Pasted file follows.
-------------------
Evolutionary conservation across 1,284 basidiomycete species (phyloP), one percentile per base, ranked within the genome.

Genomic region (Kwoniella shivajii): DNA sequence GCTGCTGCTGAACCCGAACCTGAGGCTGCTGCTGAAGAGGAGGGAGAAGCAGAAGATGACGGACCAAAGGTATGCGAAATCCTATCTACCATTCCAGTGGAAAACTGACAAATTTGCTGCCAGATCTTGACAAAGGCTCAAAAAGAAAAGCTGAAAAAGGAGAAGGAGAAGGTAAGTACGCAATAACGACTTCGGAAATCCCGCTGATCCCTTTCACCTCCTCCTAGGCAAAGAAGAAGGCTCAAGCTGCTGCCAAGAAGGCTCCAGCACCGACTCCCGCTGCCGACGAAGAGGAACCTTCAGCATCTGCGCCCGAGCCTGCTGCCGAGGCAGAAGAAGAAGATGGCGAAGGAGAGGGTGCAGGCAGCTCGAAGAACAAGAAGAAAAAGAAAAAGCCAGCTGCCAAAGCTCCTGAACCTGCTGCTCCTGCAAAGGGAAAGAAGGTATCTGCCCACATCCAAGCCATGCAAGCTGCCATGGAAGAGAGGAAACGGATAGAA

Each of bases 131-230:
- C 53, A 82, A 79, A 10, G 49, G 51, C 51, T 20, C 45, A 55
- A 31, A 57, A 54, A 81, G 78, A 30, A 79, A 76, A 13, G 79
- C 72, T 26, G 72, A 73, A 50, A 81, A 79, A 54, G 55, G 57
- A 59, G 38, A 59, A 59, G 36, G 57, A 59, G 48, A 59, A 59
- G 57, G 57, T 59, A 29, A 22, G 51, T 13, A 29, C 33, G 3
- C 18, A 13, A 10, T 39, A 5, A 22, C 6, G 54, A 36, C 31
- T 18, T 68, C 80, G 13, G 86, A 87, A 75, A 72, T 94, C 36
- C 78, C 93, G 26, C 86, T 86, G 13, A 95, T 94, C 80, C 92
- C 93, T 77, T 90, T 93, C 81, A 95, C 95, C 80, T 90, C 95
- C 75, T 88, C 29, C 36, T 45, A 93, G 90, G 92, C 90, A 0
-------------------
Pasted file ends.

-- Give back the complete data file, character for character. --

Evolutionary conservation across 1,284 basidiomycete species (phyloP), one percentile per base, ranked within the genome.

Genomic region (Kwoniella shivajii): DNA sequence GCTGCTGCTGAACCCGAACCTGAGGCTGCTGCTGAAGAGGAGGGAGAAGCAGAAGATGACGGACCAAAGGTATGCGAAATCCTATCTACCATTCCAGTGGAAAACTGACAAATTTGCTGCCAGATCTTGACAAAGGCTCAAAAAGAAAAGCTGAAAAAGGAGAAGGAGAAGGTAAGTACGCAATAACGACTTCGGAAATCCCGCTGATCCCTTTCACCTCCTCCTAGGCAAAGAAGAAGGCTCAAGCTGCTGCCAAGAAGGCTCCAGCACCGACTCCCGCTGCCGACGAAGAGGAACCTTCAGCATCTGCGCCCGAGCCTGCTGCCGAGGCAGAAGAAGAAGATGGCGAAGGAGAGGGTGCAGGCAGCTCGAAGAACAAGAAGAAAAAGAAAAAGCCAGCTGCCAAAGCTCCTGAACCTGCTGCTCCTGCAAAGGGAAAGAAGGTATCTGCCCACATCCAAGCCATGCAAGCTGCCATGGAAGAGAGGAAACGGATAGAA

Each of bases 131-230:
- C 53, A 82, A 79, A 10, G 49, G 51, C 51, T 20, C 45, A 55
- A 31, A 57, A 54, A 81, G 78, A 30, A 79, A 76, A 13, G 79
- C 72, T 26, G 72, A 73, A 50, A 81, A 79, A 54, G 55, G 57
- A 59, G 38, A 59, A 59, G 36, G 57, A 59, G 48, A 59, A 59
- G 57, G 57, T 59, A 29, A 22, G 51, T 13, A 29, C 33, G 3
- C 18, A 13, A 10, T 39, A 5, A 22, C 6, G 54, A 36, C 31
- T 18, T 68, C 80, G 13, G 86, A 87, A 75, A 72, T 94, C 36
- C 78, C 93, G 26, C 86, T 86, G 13, A 95, T 94, C 80, C 92
- C 93, T 77, T 90, T 93, C 81, A 95, C 95, C 80, T 90, C 95
- C 75, T 88, C 29, C 36, T 45, A 93, G 90, G 92, C 90, A 0